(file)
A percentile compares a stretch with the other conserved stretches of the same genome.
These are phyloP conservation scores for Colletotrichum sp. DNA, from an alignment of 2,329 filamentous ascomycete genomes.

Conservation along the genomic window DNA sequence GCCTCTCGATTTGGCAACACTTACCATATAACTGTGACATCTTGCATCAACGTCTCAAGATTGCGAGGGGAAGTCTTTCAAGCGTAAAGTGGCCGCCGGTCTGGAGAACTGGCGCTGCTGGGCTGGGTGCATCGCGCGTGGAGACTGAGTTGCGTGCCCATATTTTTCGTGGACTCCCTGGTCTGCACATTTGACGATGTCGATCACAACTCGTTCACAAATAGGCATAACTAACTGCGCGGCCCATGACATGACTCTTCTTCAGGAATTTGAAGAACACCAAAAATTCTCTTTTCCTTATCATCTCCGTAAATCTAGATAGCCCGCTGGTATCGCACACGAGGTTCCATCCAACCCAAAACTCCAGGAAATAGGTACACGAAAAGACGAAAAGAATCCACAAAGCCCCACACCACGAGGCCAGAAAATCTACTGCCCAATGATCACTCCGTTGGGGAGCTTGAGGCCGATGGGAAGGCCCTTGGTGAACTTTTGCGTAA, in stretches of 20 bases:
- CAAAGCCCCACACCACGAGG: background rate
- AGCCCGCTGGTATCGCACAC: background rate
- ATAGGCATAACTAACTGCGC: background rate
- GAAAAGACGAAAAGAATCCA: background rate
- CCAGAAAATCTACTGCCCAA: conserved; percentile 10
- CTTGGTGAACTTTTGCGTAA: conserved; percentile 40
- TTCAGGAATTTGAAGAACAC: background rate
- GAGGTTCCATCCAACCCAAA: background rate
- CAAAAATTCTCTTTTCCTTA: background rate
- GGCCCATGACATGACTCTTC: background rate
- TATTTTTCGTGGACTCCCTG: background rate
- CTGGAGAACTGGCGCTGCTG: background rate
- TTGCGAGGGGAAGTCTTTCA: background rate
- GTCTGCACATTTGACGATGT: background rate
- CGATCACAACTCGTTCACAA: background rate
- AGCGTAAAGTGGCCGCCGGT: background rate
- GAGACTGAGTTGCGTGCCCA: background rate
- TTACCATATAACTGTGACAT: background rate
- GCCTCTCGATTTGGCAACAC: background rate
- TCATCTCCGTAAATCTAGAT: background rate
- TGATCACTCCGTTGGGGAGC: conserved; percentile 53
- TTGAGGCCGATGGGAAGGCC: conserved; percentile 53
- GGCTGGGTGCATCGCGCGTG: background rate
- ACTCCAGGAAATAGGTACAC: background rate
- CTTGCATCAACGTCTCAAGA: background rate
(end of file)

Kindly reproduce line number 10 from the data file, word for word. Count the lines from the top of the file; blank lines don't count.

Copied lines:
- TTCAGGAATTTGAAGAACAC: background rate